Amazon is still selling products used for suicide, despite lawmakers' pleas

“Like many widely-available consumer products, [the preservative] can unfortunately be misused.”

Brian Huseman, Amazon VP of public policy

Child watches the screen on his laptop while lying down on a sofa
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CW: This article contains discussion of death by suicide.

Lawmakers are demanding Amazon take down listings for a food preservative that’s often linked to deaths by suicide, after early questions about the preservative yielded no results. Amazon has been selling this preservative for years now, and both the government and the public have been asking Amazon to remove the listings for nearly as long.

In the past two years, at least 10 people have killed themselves with the preservative after buying it via Amazon, The New York Times has found. Many of those identified were either teenagers or people in their 20s. The mother of a 27-year-old who died after purposefully ingesting chemicals bought on Amazon has filed a wrongful death lawsuit against the company in Texas.

This week, a members of Congress and the House sent a letter to Amazon CEO Andy Jassy with a request for the company to tally just how many times the preservative has been sold, as well as any information about suicides related to those sales. They’re no longer willing to take the company’s silence as a complete answer.

E-commerce complicity — This use of the preservative is not new; Amazon reviews going back years warn of its danger. The full picture of how often it’s used is more recent. A late December NYT investigation found that quite a few websites have been pushing this particular meat preservative as a method by which one might commit suicide.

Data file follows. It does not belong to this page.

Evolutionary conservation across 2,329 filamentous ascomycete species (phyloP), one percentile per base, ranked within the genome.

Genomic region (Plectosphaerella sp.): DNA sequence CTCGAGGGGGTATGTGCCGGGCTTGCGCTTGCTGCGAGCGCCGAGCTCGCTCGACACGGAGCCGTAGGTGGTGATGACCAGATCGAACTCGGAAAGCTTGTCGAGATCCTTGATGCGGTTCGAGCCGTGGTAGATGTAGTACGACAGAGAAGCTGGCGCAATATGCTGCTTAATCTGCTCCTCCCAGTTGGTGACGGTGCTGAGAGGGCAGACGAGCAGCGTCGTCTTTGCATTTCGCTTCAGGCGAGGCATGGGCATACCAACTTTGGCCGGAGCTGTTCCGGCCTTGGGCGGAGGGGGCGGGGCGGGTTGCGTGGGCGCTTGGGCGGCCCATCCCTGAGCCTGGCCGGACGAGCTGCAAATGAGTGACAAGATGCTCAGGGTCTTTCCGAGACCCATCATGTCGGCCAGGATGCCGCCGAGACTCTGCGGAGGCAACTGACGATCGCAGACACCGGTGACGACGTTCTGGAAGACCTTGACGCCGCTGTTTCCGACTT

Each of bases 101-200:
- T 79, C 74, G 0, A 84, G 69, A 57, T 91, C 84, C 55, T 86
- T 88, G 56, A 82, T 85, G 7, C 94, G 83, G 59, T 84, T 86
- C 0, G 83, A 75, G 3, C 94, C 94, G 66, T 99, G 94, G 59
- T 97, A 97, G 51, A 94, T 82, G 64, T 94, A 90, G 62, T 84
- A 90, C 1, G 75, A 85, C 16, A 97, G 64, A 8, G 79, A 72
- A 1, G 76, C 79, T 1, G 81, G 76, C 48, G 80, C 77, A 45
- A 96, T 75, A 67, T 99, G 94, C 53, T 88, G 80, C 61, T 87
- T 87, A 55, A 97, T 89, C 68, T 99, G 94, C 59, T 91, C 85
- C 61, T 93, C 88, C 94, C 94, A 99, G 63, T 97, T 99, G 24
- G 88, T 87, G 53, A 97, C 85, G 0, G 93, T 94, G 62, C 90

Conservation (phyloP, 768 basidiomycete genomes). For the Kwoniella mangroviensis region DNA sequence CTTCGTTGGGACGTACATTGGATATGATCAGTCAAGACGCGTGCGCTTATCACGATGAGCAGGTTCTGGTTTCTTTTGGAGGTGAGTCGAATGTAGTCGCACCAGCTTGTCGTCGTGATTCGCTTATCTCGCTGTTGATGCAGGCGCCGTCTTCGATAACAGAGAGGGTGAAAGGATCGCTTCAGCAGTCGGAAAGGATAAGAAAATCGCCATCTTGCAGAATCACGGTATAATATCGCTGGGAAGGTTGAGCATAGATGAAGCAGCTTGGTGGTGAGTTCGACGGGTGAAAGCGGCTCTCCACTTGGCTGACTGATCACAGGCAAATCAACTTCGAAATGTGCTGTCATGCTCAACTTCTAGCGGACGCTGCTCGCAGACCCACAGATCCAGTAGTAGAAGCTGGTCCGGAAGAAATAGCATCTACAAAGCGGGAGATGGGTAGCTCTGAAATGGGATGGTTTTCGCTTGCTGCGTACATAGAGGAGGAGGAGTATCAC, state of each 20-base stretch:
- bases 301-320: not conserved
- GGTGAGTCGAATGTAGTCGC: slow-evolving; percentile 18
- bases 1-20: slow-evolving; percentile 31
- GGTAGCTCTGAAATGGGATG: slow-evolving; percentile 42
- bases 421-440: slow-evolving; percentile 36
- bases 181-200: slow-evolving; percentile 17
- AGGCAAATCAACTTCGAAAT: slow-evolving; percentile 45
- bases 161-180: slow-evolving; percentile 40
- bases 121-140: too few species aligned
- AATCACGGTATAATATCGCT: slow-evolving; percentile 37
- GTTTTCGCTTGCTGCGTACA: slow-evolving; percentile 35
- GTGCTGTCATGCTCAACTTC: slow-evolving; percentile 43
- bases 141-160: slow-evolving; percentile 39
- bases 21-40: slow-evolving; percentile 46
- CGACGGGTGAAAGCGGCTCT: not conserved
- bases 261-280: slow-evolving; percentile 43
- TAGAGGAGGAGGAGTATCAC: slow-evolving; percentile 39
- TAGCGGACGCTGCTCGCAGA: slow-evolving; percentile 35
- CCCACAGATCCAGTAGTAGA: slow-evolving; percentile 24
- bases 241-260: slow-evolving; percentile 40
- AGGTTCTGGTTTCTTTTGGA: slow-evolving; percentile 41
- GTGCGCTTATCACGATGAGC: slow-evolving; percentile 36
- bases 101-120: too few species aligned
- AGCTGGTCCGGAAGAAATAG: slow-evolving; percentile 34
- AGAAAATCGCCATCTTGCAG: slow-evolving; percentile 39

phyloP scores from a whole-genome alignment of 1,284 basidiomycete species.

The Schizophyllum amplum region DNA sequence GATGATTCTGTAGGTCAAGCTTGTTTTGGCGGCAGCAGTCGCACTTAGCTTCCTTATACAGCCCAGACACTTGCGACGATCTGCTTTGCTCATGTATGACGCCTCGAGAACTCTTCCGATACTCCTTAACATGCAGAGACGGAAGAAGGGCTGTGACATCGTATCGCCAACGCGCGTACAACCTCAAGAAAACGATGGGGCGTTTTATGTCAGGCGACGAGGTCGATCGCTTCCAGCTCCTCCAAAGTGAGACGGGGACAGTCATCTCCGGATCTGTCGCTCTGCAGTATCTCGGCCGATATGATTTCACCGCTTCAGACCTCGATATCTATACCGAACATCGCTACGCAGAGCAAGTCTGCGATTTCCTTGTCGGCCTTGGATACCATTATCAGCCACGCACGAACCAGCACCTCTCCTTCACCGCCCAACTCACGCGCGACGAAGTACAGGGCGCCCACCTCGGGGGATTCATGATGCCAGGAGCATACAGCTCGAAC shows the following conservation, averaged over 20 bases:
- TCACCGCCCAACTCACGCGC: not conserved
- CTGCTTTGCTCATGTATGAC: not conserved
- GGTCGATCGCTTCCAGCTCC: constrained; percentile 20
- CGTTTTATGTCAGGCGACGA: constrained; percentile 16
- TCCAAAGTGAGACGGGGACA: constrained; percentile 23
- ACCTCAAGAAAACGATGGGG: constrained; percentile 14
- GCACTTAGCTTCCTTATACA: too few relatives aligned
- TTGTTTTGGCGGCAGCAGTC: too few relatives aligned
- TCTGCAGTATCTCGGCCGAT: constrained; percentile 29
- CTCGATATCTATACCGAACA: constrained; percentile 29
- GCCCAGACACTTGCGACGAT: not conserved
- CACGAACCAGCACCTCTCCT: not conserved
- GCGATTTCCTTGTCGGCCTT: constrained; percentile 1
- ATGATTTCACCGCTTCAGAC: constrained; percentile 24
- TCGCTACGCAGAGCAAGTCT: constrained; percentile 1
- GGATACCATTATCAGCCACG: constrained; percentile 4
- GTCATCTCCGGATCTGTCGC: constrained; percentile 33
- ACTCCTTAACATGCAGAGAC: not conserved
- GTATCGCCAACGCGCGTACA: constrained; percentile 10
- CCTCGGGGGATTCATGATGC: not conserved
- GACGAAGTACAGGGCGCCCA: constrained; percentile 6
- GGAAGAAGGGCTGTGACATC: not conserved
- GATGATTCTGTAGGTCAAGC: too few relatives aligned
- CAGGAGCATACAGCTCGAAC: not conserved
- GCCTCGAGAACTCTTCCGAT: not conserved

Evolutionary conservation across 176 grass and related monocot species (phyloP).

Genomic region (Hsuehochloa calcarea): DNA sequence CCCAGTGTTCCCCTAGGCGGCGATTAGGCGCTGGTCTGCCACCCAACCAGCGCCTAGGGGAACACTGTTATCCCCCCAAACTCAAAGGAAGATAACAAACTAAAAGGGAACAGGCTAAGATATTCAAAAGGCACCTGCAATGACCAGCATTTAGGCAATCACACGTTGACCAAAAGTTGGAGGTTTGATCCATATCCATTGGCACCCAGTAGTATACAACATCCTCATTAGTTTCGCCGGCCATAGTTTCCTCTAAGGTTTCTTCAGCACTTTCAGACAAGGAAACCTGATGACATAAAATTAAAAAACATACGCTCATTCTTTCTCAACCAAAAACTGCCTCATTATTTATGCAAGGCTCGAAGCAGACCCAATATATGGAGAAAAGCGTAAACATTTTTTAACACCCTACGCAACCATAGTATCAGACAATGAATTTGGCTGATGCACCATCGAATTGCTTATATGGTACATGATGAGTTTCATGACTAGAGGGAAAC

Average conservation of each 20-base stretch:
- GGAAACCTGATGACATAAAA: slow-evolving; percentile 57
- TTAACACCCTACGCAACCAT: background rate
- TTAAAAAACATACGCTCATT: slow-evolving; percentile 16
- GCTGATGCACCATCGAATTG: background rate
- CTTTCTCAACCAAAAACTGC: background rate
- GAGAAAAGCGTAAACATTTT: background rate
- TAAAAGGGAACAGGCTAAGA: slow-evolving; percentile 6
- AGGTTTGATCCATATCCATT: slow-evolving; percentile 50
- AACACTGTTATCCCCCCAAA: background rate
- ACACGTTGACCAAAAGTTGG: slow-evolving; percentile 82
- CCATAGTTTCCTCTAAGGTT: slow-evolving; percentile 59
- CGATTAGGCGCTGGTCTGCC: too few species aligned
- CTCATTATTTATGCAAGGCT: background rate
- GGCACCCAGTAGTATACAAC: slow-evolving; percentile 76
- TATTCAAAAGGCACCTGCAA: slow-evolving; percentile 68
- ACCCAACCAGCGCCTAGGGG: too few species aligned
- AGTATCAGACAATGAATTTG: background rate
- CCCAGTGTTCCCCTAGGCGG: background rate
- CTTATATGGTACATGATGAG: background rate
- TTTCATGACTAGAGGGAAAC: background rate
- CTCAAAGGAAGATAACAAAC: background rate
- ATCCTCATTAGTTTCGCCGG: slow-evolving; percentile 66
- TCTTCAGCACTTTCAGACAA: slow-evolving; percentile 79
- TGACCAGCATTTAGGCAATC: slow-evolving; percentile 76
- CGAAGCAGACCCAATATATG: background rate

Lawmakers now believe Amazon is the main retailer being used for quick delivery of the product. They’ve seen reports from parents that Amazon is even removing some reviews that warn others of the preservatives’ dangers.

Brian Huseman, Amazon’s VP of public policy, sent a written response to lawmakers, in which he expresses sympathy for the affected families and — in the same breath — asserts that Amazon doesn’t hold any culpability in the matter.

“Amazon makes a wide selection of products available to our customers because we trust that they will use those products as intended by the manufacturers,” Huseman said. “Like many widely-available consumer products, (the preservative) can unfortunately be misused.”

An ongoing battle with itself — As much as we’d like to chalk this up to a one-time misunderstanding of ethics, Amazon has basically been pulling this for as long as it’s existed. At the beginning of the pandemic, Amazon quickly became overwhelmed with counterfeit COVID-19 “cures”. It took Amazon more than a month and a half to implement new policies to curb this behavior. Price-gouging on basic pandemic necessities has continued into 2022 despite Amazon’s promises to stop sellers from doing so.

Amazon’s arguments here in many ways echo those made by Spotify CEO Daniel Ek this week. We’re just a conduit, really. We’re not responsible for the ways in which people use our product. It’s a line that’s growing stale very fast.

Whether or not Amazon will feel compelled to actually remove the product from its site is anyone’s guess, but we’re not feeling too optimistic based on its early response. Maybe — just a thought — it would be worth some new legislation to address issues like this in a comprehensive manner.